China is now the second largest economy after the USA, currently
the world's largest exporter and the largest market for
passenger vehicles. China's 1.3 billion consumers present a
market opportunity that many firms just can't ignore. As South
African trade with China grows, so does the risk that South African
brands sold in the country could be appropriated by unauthorised
Chinese companies or third parties.
Statistics concerning trade mark registration activity indicate
that China's own citizens are increasingly seeking the
unauthorised registration of third party trade marks. This trade
mark "squatting phenomenon" is evident in the trade mark
registration figures which have increased by more than 450% since
the year 2000. The vast majority of trade mark applications in
China are filed by Chinese organisations. In 2008, non-residents
accounted for approximately 30% of total trade mark applications.
China represents approximately 13% of all trade marks filed
globally. Much of this registration is driven by the single-class
filing system. China is one of the few countries that uses a
single-class filing system which requires brand owners to file
separate applications for each class in which they seek trade mark
Without adequate trade mark protection in China, attempts to
reclaim your brand can be laborious, expensive and sometimes
unsuccessful. Like many other countries, trade mark registrations
in China are based on a first to file system which means that the
party first to file becomes the holder of the trade mark regardless
of whether or not they are authorised to do so.
Because of the popularity of branded goods being manufactured in
China, counterfeiting is also widespread and it is not uncommon for
foreign brands to be appropriated. More often than not, the
encroaching party is a Chinese company that the rightful owner has
appointed as its local agent. The likelihood therefore of a local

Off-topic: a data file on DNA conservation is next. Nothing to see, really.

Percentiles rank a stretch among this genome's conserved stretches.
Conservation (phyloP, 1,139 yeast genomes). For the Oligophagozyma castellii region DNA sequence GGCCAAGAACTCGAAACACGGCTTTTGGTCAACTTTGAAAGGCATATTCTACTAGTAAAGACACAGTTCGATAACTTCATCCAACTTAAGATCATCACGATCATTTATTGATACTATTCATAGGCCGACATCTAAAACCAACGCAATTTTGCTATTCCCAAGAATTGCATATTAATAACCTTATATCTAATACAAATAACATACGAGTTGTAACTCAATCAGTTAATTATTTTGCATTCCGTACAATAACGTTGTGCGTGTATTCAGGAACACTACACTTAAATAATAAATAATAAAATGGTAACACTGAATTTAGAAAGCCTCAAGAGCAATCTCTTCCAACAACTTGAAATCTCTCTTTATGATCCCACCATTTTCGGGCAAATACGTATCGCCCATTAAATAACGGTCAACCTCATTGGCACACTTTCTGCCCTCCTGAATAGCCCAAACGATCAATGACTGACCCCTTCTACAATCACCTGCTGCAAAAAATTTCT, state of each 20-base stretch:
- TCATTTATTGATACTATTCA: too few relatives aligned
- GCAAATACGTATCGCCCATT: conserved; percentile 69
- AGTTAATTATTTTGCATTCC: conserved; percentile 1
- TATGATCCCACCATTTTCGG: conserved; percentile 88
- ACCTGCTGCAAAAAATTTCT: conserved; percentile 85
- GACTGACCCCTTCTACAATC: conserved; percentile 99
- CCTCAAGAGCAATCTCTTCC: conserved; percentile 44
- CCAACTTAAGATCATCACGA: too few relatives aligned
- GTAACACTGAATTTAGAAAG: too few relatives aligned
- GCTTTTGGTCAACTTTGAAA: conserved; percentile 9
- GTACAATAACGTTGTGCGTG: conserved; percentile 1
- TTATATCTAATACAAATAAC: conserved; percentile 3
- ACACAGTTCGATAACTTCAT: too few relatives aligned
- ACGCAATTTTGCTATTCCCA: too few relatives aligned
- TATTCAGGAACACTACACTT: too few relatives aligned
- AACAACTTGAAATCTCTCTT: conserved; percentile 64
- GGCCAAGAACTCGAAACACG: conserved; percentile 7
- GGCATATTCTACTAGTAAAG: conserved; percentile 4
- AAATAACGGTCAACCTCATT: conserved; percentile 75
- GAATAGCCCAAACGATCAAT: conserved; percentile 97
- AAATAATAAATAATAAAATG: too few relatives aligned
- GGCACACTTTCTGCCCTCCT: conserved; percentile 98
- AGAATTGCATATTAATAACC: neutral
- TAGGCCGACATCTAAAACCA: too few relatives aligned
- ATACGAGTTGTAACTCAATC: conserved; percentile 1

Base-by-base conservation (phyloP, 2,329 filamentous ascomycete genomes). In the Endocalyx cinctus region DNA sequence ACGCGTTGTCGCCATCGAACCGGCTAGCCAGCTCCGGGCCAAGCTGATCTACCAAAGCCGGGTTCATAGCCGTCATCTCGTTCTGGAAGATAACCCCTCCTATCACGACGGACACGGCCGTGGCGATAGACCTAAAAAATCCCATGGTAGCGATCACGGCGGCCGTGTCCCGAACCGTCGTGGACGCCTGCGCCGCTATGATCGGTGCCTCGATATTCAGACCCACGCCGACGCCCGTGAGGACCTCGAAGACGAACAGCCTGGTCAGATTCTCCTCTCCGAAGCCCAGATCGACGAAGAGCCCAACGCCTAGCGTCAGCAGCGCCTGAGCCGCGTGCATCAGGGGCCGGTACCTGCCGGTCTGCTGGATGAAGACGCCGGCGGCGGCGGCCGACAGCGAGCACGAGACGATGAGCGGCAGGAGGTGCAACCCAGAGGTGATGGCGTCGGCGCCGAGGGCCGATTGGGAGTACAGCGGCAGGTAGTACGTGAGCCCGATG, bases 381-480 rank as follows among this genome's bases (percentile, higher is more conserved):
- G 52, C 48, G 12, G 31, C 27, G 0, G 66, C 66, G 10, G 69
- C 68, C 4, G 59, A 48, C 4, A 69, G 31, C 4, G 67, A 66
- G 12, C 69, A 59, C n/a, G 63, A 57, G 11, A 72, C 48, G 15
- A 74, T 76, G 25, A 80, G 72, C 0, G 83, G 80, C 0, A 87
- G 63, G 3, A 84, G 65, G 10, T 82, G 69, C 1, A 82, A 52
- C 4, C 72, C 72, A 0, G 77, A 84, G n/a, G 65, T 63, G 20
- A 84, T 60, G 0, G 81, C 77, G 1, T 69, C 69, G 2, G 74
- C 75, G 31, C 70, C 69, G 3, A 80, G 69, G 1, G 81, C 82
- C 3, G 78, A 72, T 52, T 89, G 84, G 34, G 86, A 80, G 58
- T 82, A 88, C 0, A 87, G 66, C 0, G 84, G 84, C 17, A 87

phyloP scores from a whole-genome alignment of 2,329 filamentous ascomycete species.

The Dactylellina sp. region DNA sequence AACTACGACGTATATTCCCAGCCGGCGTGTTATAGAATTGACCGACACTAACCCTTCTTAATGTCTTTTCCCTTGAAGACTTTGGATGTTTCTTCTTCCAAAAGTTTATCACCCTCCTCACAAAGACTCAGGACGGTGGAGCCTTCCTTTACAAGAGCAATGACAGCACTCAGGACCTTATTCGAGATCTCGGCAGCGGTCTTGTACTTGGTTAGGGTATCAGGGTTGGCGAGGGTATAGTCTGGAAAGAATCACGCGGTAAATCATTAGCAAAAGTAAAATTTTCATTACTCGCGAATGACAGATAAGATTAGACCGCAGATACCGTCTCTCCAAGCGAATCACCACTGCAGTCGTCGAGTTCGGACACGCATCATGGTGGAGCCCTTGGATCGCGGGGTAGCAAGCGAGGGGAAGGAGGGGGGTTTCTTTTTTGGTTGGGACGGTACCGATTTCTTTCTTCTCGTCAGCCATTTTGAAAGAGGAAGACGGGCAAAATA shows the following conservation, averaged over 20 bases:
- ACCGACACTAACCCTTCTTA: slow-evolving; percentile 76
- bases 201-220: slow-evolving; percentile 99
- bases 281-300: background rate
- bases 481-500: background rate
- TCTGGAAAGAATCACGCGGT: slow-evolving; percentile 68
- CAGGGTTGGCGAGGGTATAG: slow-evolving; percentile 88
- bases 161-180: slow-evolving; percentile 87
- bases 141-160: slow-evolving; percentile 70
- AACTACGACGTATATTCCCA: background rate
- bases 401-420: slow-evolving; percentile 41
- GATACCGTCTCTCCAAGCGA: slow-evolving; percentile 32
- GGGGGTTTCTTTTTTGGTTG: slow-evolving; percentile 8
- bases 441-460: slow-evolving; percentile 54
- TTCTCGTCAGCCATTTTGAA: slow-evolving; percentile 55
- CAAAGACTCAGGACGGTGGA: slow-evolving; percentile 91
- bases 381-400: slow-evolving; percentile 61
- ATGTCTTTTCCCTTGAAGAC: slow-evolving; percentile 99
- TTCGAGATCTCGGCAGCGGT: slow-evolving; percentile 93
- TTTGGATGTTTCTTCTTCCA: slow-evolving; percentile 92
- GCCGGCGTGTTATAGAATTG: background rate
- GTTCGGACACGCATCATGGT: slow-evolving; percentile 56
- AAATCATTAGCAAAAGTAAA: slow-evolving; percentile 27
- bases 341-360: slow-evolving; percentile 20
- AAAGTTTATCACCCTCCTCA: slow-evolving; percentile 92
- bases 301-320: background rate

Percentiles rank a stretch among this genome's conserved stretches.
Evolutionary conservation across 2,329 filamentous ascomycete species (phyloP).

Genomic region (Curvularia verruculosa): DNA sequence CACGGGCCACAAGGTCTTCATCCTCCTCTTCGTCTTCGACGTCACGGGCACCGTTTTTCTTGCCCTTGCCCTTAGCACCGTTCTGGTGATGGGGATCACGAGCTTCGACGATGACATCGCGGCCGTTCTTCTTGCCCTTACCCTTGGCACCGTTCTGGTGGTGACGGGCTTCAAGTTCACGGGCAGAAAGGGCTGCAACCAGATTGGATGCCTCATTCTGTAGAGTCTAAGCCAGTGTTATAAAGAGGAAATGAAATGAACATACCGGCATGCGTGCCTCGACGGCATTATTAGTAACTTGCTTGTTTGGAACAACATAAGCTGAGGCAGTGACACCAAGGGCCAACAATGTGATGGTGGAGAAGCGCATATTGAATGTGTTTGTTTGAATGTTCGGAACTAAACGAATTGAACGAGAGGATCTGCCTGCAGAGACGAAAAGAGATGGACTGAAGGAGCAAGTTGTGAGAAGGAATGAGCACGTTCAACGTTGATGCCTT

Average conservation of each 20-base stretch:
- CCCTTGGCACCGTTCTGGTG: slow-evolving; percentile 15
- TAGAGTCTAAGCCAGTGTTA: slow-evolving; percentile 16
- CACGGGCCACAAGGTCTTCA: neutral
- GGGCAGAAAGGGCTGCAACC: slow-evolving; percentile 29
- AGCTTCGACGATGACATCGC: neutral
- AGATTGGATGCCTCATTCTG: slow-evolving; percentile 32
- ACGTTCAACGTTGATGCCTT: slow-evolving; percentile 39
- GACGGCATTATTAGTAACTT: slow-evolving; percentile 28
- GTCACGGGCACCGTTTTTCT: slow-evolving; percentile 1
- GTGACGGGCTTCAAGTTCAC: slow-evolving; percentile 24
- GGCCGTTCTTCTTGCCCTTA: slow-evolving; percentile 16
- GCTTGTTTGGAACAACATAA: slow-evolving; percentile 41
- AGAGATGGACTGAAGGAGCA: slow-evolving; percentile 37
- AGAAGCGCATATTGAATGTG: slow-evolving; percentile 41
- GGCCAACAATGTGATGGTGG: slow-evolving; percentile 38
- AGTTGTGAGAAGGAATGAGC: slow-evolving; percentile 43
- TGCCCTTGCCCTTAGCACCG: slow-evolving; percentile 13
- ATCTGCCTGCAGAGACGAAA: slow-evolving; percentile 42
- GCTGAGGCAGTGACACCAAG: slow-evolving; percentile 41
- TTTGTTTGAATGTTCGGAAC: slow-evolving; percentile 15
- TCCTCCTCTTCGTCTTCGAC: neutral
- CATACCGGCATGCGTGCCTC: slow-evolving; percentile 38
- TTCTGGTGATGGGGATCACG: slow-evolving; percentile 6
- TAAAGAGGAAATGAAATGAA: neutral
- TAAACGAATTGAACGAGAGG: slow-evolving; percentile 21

producer in China securing a South African mark cannot be excluded,
for example a trade mark for wine. In these instances, the rightful
proprietor may have to consider instituting dispute cancellation
proceedings against the unauthorised party in order to have the
disputed trade mark removed from the Chinese trade mark register.
Succeeding in dispute cancellation proceedings is however an
onerous burden to shift and it can take at least three years for a
decision. Brand owners are therefore best advised to adopt the
following practices in China:
Registering your trade mark
China adopts the World Intellectual Property Organisation (WIPO)
international classification of goods and services. Taking into
account China's single class system and first to file policy,
consideration should be given to the 45 different trade mark
classes (each of which has several sub-classes) so as to avoid
loopholes in trade mark protection. In China it takes approximately
two to three years to secure trade mark registration assuming no
obstacles are encountered. A prior search of the Trade Mark
Register is recommended and if the mark is available a trade mark
application should immediately be filed.
Consider registering your trade mark in three
Intrinsic to China's market is the need to address the
country's three linguistic elements of form, sound and meaning.
Trade mark registration in both English and Mandarin in the
relevant class is therefore essential. Furthermore, a focus on your
brand's meaning, its look and sound may result in a third form
of your trade mark, its transliteration. This will convey the
unique meaning of the brand with no literal description.
Understanding the complex linguistic rules and taking into
account the appropriate culture should ensure the brand's
meaning is not lost once translated. In order for a trade mark to
succeed in China, the form, sound and meaning of the mark should
also be protected.
Anti counterfeiting measures
Over time it has transpired that the best way for companies
looking to protect their brands in China is by both education and
Customs operating procedures have evolved and Customs will work
with companies on educational programmes to help identify
counterfeit goods. It is possible to record your registered IPR
rights (designs, patents, copyrights and trade marks) with Customs,
whereby infringing goods will be monitored and seized by Customs,
whereas the goods from your authorised distributors recorded with
Customs will not be affected.
China's expanding consumer market and ongoing IP revolution
present opportunities, but these opportunities do not come without
risk. However, with the right cultural knowledge, time and resource
investment and navigation of a complex regulatory framework, brand
owners can build a consumer base and protect their assets.
The content of this article is intended to provide a general
guide to the subject matter. Specialist advice should be sought
about your specific circumstances.
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